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A comparative study of the Gini coefficient estimators based on the regression approach
Communications for Statistical Applications and Methods 2017;24:339-351
Published online July 31, 2017
© 2017 Korean Statistical Society.

Shahryar Mirzaeia, Gholam Reza Mohtashami Borzadaran1,b, Mohammad Aminib, and Hadi Jabbarib

aDepartment of Statistics, Payame Noor University, Iran, bDepartment of Statistics, Ferdowsi University of Mashhad, Iran
Correspondence to: Department of Statistics, Ordered and Spatial Data Center of Excellence, Faculty of Mathematical Sciences, Ferdowsi University of Mashhad, Mashhad, Iran. E-mail: grmohtashami@um.ac.ir
Received December 3, 2016; Revised May 1, 2017; Accepted June 28, 2017.
 Abstract

Resampling approaches were the first techniques employed to compute a variance for the Gini coefficient; however, many authors have shown that an analysis of the Gini coefficient and its corresponding variance can be obtained from a regression model. Despite the simplicity of the regression approach method to compute a standard error for the Gini coefficient, the use of the proposed regression model has been challenging in economics. Therefore in this paper, we focus on a comparative study among the regression approach and resampling techniques. The regression method is shown to overestimate the standard error of the Gini index. The simulations show that the Gini estimator based on the modified regression model is also consistent and asymptotically normal with less divergence from normal distribution than other resampling techniques.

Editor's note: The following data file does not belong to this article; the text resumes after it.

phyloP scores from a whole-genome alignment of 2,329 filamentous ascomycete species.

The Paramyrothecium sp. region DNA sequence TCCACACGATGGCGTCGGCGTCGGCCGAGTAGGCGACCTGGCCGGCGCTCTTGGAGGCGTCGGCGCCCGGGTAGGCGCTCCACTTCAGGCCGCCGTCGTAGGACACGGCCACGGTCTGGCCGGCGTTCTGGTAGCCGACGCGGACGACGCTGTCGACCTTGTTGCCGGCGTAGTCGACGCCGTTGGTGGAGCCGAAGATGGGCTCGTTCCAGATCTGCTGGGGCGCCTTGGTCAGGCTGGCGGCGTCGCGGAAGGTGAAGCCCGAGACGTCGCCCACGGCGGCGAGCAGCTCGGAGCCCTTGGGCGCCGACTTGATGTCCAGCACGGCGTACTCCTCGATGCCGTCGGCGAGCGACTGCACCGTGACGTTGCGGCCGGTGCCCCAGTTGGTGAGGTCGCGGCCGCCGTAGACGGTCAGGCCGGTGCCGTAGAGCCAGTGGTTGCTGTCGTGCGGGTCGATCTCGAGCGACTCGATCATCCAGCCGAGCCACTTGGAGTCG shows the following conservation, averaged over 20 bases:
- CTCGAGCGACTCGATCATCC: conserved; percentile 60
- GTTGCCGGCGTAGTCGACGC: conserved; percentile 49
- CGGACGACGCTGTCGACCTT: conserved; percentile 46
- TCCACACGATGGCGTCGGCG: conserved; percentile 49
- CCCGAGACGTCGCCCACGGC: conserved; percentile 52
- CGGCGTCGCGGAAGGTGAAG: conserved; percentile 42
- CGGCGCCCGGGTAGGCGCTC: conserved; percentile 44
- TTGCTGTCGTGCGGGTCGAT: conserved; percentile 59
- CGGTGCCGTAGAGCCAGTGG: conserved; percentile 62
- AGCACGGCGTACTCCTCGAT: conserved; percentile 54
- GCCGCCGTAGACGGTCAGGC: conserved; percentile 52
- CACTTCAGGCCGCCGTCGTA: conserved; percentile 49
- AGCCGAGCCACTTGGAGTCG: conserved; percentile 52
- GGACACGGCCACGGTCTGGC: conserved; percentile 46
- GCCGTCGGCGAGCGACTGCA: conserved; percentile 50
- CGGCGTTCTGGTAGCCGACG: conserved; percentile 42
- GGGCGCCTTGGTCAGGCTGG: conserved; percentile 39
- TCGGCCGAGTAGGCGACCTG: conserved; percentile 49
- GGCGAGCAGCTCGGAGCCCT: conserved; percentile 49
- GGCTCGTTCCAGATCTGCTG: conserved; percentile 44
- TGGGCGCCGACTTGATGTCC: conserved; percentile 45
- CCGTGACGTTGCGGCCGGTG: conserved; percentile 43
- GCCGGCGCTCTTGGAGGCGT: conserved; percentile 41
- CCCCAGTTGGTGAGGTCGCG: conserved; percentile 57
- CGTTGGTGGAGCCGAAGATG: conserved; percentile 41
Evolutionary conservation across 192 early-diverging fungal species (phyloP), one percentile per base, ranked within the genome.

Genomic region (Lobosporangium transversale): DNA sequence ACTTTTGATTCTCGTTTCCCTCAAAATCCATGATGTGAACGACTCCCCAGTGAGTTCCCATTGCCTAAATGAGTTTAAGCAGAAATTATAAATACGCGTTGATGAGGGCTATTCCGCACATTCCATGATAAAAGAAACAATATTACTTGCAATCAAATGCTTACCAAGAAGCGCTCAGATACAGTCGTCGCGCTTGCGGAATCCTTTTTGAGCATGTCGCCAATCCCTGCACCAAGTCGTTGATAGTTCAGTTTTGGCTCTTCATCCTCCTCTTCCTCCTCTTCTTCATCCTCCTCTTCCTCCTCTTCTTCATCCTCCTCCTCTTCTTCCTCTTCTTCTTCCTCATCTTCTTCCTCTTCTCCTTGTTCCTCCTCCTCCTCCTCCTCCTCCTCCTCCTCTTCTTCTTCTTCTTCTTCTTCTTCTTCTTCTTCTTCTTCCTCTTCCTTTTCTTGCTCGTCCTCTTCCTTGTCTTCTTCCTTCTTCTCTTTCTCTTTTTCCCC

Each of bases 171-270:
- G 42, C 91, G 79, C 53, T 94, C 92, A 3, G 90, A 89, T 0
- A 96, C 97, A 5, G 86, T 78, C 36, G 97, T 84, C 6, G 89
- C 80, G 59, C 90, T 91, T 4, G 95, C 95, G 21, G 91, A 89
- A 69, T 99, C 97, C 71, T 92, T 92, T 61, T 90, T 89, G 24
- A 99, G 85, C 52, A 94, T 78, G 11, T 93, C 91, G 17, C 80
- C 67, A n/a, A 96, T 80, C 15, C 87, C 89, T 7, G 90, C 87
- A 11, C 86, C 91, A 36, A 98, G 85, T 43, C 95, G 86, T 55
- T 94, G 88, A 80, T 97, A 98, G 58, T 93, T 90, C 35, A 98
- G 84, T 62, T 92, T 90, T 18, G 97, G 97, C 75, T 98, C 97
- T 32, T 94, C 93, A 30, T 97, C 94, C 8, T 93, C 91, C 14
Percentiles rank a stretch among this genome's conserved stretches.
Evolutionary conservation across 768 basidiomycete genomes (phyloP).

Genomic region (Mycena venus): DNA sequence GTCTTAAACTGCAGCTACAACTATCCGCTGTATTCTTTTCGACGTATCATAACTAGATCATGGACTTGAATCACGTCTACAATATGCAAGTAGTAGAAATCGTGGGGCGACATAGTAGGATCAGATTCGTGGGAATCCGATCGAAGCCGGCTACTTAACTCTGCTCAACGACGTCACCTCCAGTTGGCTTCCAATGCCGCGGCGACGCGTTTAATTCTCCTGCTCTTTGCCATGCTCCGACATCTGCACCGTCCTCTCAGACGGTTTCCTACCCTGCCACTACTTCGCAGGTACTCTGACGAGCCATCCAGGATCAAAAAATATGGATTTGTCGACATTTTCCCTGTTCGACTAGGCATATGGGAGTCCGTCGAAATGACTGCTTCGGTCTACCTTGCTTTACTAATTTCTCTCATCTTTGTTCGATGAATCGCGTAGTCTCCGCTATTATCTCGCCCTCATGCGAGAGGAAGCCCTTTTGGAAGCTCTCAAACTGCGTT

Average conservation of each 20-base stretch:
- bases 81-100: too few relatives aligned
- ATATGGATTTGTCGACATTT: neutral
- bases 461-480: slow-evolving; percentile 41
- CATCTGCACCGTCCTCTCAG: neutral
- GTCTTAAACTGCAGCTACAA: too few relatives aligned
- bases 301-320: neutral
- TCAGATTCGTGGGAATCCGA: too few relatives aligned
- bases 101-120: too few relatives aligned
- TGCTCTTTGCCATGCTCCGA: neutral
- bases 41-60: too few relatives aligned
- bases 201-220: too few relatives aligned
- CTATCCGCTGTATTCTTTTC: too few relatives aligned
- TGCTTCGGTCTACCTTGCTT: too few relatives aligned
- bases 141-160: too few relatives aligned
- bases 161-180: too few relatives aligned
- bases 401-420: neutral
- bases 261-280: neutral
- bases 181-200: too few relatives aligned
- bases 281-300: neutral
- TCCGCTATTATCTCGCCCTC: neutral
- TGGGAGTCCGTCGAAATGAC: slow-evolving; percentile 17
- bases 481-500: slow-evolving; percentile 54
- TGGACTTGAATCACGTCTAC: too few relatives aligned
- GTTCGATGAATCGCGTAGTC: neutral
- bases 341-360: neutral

Keywords : bootstrap technique, Gini coefficient, jackknife method, Lorenz curve, modified regression model, resampling techniques
1. Introduction

Measures of inequality are used to analyzing incomes, welfare, and poverty issues. They can also be helpful to measure the level of social stratification and polarization. Among many inequality measures, the Gini index is of the most widely known measures of income inequality due to its easy interpretation.